Kirkus Reviews Issue: Feb. 1, 2020

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Forget about solving all these crimes; the signal triumph here is (spoiler) the heroine’s survival.


Another sweltering month in Charlotte, another boatload of mysteries past and present for overworked, overstressed forensic anthropologist Temperance Brennan.

A week after the night she chases but fails to catch a mysterious trespasser outside her town house, some unknown party texts Tempe four images of a corpse that looks as if it’s been chewed by wild hogs, because it has been. Showboat Medical Examiner Margot Heavner makes it clear that, breaking with her department’s earlier practice (The Bone Collection, 2016, etc.), she has no intention of calling in Tempe as a consultant and promptly identifies the faceless body herself as that of a young Asian man. Nettled by several errors in Heavner’s analysis, and even more by her willingness to share the gory details at a press conference, Tempe launches her own investigation, which is not so much off the books as against the books. Heavner isn’t exactly mollified when Tempe, aided by retired police detective Skinny Slidell and a host of experts, puts a name to the dead man. But the hints of other crimes Tempe’s identification uncovers, particularly crimes against children, spur her on to redouble her efforts despite the new M.E.’s splenetic outbursts. Before he died, it seems, Felix Vodyanov was linked to a passenger ferry that sank in 1994, an even earlier U.S. government project to research biological agents that could control human behavior, the hinky spiritual retreat Sparkling Waters, the dark web site DeepUnder, and the disappearances of at least four schoolchildren, two of whom have also turned up dead. And why on earth was Vodyanov carrying Tempe’s own contact information? The mounting evidence of ever more and ever worse skulduggery will pull Tempe deeper and deeper down what even she sees as a rabbit hole before she confronts a ringleader implicated in “Drugs. Fraud. Breaking and entering. Arson. Kidnapping. How does attempted murder sound?”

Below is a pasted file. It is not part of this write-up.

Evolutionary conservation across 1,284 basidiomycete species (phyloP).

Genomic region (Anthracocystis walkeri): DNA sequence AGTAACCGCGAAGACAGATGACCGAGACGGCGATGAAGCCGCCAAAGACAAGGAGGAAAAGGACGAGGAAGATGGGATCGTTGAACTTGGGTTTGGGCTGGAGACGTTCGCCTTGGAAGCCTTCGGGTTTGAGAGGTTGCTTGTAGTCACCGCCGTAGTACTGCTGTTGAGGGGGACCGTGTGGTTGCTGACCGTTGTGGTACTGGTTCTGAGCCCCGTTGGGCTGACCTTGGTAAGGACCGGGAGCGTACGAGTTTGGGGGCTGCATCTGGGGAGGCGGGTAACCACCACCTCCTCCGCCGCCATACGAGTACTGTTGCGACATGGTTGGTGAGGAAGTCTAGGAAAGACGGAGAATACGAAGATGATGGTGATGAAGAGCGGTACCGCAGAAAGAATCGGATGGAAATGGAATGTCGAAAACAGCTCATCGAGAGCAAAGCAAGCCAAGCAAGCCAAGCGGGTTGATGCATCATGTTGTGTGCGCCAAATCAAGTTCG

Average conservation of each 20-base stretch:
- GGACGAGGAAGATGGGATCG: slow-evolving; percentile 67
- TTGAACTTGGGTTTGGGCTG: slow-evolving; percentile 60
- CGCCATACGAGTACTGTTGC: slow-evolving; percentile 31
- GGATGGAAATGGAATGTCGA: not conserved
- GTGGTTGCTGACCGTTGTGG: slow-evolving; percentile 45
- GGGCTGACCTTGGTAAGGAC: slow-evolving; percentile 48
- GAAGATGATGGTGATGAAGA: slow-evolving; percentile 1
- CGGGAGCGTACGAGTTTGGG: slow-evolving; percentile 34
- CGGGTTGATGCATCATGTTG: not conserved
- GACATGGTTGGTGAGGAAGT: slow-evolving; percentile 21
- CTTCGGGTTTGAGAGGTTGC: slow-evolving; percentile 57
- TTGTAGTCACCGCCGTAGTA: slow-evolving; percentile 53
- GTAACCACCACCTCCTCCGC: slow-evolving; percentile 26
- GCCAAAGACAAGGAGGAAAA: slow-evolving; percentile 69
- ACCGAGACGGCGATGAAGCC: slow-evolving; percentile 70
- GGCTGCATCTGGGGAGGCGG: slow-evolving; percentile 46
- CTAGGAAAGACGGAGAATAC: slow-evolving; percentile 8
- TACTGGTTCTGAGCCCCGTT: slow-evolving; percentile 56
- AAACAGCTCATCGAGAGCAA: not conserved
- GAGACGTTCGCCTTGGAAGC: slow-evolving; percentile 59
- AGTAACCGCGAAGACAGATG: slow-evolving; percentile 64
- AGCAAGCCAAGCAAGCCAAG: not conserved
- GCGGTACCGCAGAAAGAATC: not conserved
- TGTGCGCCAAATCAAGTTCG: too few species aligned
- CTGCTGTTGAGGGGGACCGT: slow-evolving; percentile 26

Forget about solving all these crimes; the signal triumph here is (spoiler) the heroine’s survival.

Pub Date: March 17, 2020

ISBN: 978-1-9821-3888-2

Page Count: 352

Publisher: Scribner

Review Posted Online: Dec. 23, 2019

Kirkus Reviews Issue: Jan. 15, 2020